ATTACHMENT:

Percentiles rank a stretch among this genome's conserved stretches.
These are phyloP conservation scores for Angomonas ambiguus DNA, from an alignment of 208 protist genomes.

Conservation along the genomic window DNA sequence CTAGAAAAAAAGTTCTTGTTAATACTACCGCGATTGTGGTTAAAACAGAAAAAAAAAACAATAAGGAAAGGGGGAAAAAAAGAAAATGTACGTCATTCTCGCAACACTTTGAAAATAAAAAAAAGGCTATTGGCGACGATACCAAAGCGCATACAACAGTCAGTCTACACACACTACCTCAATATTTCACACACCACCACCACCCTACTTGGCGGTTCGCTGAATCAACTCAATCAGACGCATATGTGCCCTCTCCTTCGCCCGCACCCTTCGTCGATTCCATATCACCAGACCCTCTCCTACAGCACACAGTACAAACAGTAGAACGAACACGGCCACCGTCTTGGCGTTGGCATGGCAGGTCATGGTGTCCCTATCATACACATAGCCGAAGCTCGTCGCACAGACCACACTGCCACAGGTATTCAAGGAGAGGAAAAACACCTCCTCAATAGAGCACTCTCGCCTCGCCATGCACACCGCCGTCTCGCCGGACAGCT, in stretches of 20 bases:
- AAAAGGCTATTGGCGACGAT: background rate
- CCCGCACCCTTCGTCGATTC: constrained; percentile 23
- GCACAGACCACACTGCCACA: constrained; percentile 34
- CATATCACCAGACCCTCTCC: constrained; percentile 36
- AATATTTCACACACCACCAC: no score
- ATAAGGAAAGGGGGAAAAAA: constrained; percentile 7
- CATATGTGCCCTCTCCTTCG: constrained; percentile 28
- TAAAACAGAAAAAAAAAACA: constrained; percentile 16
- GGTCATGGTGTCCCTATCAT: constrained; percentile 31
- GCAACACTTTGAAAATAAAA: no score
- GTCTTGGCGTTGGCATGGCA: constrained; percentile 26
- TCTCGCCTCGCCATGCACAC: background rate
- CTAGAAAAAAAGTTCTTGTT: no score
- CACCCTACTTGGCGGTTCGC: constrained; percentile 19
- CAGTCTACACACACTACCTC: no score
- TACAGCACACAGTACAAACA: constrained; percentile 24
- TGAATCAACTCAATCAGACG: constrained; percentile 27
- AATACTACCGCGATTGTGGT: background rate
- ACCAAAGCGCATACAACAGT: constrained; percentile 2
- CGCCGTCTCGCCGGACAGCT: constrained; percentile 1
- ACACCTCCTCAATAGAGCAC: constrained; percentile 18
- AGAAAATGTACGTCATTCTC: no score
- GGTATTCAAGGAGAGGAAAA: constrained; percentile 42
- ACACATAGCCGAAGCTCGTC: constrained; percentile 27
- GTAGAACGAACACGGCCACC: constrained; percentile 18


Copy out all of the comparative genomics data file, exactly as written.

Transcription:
Percentiles rank a stretch among this genome's conserved stretches.
These are phyloP conservation scores for Angomonas ambiguus DNA, from an alignment of 208 protist genomes.

Conservation along the genomic window DNA sequence CTAGAAAAAAAGTTCTTGTTAATACTACCGCGATTGTGGTTAAAACAGAAAAAAAAAACAATAAGGAAAGGGGGAAAAAAAGAAAATGTACGTCATTCTCGCAACACTTTGAAAATAAAAAAAAGGCTATTGGCGACGATACCAAAGCGCATACAACAGTCAGTCTACACACACTACCTCAATATTTCACACACCACCACCACCCTACTTGGCGGTTCGCTGAATCAACTCAATCAGACGCATATGTGCCCTCTCCTTCGCCCGCACCCTTCGTCGATTCCATATCACCAGACCCTCTCCTACAGCACACAGTACAAACAGTAGAACGAACACGGCCACCGTCTTGGCGTTGGCATGGCAGGTCATGGTGTCCCTATCATACACATAGCCGAAGCTCGTCGCACAGACCACACTGCCACAGGTATTCAAGGAGAGGAAAAACACCTCCTCAATAGAGCACTCTCGCCTCGCCATGCACACCGCCGTCTCGCCGGACAGCT, in stretches of 20 bases:
- AAAAGGCTATTGGCGACGAT: background rate
- CCCGCACCCTTCGTCGATTC: constrained; percentile 23
- GCACAGACCACACTGCCACA: constrained; percentile 34
- CATATCACCAGACCCTCTCC: constrained; percentile 36
- AATATTTCACACACCACCAC: no score
- ATAAGGAAAGGGGGAAAAAA: constrained; percentile 7
- CATATGTGCCCTCTCCTTCG: constrained; percentile 28
- TAAAACAGAAAAAAAAAACA: constrained; percentile 16
- GGTCATGGTGTCCCTATCAT: constrained; percentile 31
- GCAACACTTTGAAAATAAAA: no score
- GTCTTGGCGTTGGCATGGCA: constrained; percentile 26
- TCTCGCCTCGCCATGCACAC: background rate
- CTAGAAAAAAAGTTCTTGTT: no score
- CACCCTACTTGGCGGTTCGC: constrained; percentile 19
- CAGTCTACACACACTACCTC: no score
- TACAGCACACAGTACAAACA: constrained; percentile 24
- TGAATCAACTCAATCAGACG: constrained; percentile 27
- AATACTACCGCGATTGTGGT: background rate
- ACCAAAGCGCATACAACAGT: constrained; percentile 2
- CGCCGTCTCGCCGGACAGCT: constrained; percentile 1
- ACACCTCCTCAATAGAGCAC: constrained; percentile 18
- AGAAAATGTACGTCATTCTC: no score
- GGTATTCAAGGAGAGGAAAA: constrained; percentile 42
- ACACATAGCCGAAGCTCGTC: constrained; percentile 27
- GTAGAACGAACACGGCCACC: constrained; percentile 18